What’s your screen do­ing to your skin?

Fashion Quarterly - - Contents -

If you’ve ever been tempted to try a dig­i­tal detox, now might be the time. Just when you’ve learned the dif­fer­ence be­tween min­eral and chem­i­cal sun­screen, and adopted a char­coal scrub to re­move the day’s build-up of par­ti­cle pol­lu­tion, it’s fairly dis­qui­et­ing to learn there’s a new ‘en­vi­ron­men­tal’ ag­gres­sor said to be im­pact­ing the health of your skin.

The up­side is that you’re read­ing this on a printed page, rather than a phone or com­puter, be­cause the lat­est beauty in­tel is enough to make any­one want to toss their tech in a lake.

Re­search from sci­en­tists and der­ma­tol­o­gists has sug­gested that the HEV (high-en­ergy vis­i­ble) light — some­times re­ferred to as ‘blue light’ — that’s emit­ted from the screens of de­vices such as com­put­ers, smart­phones, lap­tops and tablets could be even more dam­ag­ing to skin than the sun.

Now, we’re not yet com­par­ing a selfie to a day in the sun — the key words here are “could be”. Large, wide-scale stud­ies on the long-term ef­fects of HEV are yet to be un­der­taken, but re­cent anal­y­sis de­serves some con­sid­er­a­tion.

“Vis­i­ble blue light (any wave­length the eye per­ceives as blue to vi­o­let) has one of the short­est, high­esten­ergy wave­lengths, able to pen­e­trate the skin more deeply than UVB and UVA rays,” says Asia Pa­cific global ed­u­ca­tor for Mu­rad skincare David G Whyte, whose state­ments are backed by sev­eral stud­ies pub­lished in rep­utable med­i­cal jour­nals.

“This light from our phones, tablets, com­put­ers, lap­tops and TVs has also been shown to gen­er­ate more ROS (re­ac­tive oxy­gen species) than UVB and UVA com­bined. Some­times re­ferred to as free rad­i­cals, these ROS at­tack healthy cells and lessen these cells’ abil­ity to re­pair them­selves.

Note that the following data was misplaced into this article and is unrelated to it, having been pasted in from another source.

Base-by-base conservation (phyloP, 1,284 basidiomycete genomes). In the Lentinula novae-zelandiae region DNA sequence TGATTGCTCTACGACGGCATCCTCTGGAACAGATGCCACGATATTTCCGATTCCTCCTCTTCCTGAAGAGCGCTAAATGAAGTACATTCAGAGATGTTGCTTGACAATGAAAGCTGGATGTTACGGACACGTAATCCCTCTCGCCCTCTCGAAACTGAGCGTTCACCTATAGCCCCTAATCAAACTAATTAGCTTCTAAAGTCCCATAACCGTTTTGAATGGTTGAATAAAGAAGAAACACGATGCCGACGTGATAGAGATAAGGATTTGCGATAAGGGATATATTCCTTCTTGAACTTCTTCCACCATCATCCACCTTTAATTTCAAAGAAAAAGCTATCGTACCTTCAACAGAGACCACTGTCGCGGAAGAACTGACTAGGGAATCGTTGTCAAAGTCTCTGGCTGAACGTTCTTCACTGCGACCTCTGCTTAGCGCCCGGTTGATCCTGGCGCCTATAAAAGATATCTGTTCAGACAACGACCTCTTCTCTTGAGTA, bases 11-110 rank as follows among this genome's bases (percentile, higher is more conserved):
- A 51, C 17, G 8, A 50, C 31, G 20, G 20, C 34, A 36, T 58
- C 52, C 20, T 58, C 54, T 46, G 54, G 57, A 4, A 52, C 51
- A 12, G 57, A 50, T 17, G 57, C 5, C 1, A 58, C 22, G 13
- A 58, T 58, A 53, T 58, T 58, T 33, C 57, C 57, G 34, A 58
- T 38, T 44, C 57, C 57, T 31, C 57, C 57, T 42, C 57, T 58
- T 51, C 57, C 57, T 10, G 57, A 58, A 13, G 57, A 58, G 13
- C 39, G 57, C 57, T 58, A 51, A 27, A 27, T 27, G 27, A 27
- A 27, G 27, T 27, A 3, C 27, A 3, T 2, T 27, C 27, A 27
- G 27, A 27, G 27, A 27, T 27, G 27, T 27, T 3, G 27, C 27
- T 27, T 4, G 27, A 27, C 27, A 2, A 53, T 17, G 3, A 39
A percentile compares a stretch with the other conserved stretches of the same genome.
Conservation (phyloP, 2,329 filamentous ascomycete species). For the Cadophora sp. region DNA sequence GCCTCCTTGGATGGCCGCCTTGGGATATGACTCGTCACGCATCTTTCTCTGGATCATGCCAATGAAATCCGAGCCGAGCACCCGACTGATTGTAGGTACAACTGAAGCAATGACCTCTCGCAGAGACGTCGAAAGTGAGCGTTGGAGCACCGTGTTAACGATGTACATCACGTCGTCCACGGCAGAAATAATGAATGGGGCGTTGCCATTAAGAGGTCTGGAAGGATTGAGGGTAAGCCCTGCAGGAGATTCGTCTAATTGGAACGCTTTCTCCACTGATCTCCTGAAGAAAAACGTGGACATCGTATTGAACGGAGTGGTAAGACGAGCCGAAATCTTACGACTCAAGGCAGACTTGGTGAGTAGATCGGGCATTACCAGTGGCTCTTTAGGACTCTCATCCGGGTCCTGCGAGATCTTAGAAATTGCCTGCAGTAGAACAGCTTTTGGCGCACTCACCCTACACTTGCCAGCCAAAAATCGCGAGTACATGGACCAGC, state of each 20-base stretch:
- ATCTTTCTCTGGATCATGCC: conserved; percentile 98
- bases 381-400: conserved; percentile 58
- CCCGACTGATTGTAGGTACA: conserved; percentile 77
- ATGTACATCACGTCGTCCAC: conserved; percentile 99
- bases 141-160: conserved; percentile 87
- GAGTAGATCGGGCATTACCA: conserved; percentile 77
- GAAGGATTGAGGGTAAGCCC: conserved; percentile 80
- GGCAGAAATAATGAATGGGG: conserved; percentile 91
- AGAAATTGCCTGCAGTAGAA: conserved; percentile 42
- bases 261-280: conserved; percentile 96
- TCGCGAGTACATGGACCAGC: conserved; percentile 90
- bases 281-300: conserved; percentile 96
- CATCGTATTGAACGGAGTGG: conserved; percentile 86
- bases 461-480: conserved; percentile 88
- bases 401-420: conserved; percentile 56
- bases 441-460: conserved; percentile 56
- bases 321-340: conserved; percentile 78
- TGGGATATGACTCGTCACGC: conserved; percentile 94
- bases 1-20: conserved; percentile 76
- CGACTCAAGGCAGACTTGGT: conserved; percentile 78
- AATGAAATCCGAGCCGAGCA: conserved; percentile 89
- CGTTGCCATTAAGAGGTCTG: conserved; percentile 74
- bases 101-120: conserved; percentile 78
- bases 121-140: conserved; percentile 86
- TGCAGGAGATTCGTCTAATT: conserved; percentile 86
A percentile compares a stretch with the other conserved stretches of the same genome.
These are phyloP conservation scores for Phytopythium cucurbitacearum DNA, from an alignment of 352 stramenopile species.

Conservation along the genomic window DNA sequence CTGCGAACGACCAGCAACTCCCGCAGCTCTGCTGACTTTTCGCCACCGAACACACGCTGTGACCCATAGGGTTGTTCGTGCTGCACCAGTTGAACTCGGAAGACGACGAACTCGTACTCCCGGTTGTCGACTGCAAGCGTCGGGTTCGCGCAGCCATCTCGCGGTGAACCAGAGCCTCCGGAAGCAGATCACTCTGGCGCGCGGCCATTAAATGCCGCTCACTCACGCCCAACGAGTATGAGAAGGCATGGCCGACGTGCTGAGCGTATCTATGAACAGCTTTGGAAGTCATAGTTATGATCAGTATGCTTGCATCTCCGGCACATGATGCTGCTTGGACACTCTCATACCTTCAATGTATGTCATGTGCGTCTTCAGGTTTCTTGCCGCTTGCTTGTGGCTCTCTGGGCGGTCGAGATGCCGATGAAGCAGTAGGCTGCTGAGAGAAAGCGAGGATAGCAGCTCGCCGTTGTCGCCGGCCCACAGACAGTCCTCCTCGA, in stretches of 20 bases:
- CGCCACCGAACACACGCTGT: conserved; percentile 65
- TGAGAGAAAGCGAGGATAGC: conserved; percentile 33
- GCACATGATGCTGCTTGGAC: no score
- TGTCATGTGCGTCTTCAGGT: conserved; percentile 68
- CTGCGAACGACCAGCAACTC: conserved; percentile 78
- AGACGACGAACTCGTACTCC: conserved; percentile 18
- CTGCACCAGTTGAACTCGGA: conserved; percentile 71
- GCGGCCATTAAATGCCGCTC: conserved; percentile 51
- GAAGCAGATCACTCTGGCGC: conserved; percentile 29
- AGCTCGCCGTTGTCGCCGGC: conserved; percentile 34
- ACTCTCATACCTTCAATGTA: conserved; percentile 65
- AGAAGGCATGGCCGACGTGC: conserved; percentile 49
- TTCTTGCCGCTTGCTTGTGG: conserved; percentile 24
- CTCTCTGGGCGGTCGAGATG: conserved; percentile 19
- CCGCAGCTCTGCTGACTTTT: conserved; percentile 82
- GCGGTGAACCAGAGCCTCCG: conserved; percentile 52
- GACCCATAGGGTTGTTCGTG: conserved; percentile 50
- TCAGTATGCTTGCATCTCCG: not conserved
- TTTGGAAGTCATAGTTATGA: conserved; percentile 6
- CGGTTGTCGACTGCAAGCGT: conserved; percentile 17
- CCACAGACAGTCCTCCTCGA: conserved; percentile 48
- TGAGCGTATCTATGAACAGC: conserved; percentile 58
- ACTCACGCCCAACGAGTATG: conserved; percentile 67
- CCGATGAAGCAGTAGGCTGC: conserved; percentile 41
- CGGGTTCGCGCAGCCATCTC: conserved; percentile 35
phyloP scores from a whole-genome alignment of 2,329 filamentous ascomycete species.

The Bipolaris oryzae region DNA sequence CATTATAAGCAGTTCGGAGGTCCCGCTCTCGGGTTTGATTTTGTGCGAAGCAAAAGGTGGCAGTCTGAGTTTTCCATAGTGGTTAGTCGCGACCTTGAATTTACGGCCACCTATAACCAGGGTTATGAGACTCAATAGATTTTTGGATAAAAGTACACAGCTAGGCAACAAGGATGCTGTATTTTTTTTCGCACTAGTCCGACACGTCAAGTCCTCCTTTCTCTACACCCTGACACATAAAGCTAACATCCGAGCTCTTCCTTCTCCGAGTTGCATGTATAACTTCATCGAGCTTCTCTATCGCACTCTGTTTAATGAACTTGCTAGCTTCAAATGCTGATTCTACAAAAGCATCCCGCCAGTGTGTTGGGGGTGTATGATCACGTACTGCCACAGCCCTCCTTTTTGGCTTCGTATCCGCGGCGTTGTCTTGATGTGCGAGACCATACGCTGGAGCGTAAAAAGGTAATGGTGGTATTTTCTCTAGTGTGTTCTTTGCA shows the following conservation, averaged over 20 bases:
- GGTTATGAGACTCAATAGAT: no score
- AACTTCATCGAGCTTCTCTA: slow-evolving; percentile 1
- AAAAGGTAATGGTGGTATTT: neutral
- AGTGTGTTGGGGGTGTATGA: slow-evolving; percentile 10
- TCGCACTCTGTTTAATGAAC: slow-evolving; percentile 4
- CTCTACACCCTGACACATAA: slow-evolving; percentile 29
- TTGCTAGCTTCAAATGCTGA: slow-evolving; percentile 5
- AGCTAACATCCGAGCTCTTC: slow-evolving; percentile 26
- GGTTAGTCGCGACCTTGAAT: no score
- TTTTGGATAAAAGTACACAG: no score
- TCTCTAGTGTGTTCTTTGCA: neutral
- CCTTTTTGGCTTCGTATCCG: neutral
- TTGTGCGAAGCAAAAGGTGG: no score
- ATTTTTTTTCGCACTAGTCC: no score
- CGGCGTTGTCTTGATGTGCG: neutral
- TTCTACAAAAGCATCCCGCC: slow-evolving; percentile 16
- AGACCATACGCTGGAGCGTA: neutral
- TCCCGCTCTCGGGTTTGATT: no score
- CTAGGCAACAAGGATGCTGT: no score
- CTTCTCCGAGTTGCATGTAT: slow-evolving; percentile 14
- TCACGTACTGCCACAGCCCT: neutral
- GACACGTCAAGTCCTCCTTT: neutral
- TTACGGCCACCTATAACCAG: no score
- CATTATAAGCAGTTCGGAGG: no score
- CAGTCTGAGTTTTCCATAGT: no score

“Ex­ces­sive blue light ac­cel­er­ates the ox­i­da­tion process,” ex­plains Whyte. “It stim­u­lates the skin caus­ing hy­per­pig­men­ta­tion and in­flam­ma­tion, and dam­ages the skin bar­rier mak­ing it more prone to signs of age­ing.”

While the light is proven to make these changes, the se­ri­ous­ness of the health risks this poses is still be­ing in­ves­ti­gated. A study con­ducted by Mu­rad’s par­ent com­pany Unilever sug­gests that spend­ing four eight-hour work days in front of a com­puter ex­poses you to the same amount of en­ergy as 20 min­utes in the mid­day sun.

Be­cause stud­ies are on­go­ing, with some com­mis­sioned by skincare com­pa­nies, it’s hard not to won­der about bias, or to give de­fin­i­tive rec­om­men­da­tions. One sug­ges­tion gath­er­ing steam is to use a skincare prod­uct with in­gre­di­ents de­signed to block the HEV light. Mu­rad’s an­swer is its City Skin Age De­fense, which pro­tects from a wide range of en­vi­ron­men­tal aggressors, such as the sun and pol­lu­tion par­tic­u­late, as well as HEV. The key in­gre­di­ent here is lutein, an an­tiox­i­dant carotenoid pig­ment ex­tracted from marigold petals. How­ever other prod­ucts, of­ten from der­ma­tol­o­gist’s own brands, and this time con­tain­ing melanin frag­ments (also de­signed to shield from HEV) are emerg­ing too. This kind of pro­tec­tion is look­ing in­creas­ingly likely to be a skincare fo­cus in 2018 and be­yond.

An­other way to min­imise dam­age from HEV light is to use skincare with an­tiox­i­dant in­gre­di­ents that help com­bat the im­pact free rad­i­cals can have.

Won­der­ing what hap­pens on those skincare-free du­vet days when your lap­top is your bed­mate, or those evenings after cleans­ing when you spend an hour or more in the dark with your phone inches from your face? Yep, prox­im­ity com­bined with lack of pro­tec­tion is an is­sue too, ac­cord­ing to Whyte.

“Ob­vi­ously, the closer you are to the de­vice, the more likely you are to get a con­cen­trated dosage,” he says. But blue light emit­ted from a TV screen across the room can still have an im­pact.

Given blue light has also been linked to eye strain and sleep dis­rup­tion, an­other sug­ges­tion is to in­stall a blue-light fil­ter on screens you use reg­u­larly, or im­ple­ment func­tions such as Night

Shift on an iPhone so the screen emits less blue light.

All this on top of al­ready re­ported phe­nom­ena such as tech neck, cell­phone squint and RSI, and it’s enough to make you pick up a book in­stead.

Four eight-hour work days in front of a com­puter ex­pose you to the same amount of en­ergy as 20 min­utes in the mid­day sun

Newspapers in English

Newspapers from New Zealand

© PressReader. All rights reserved.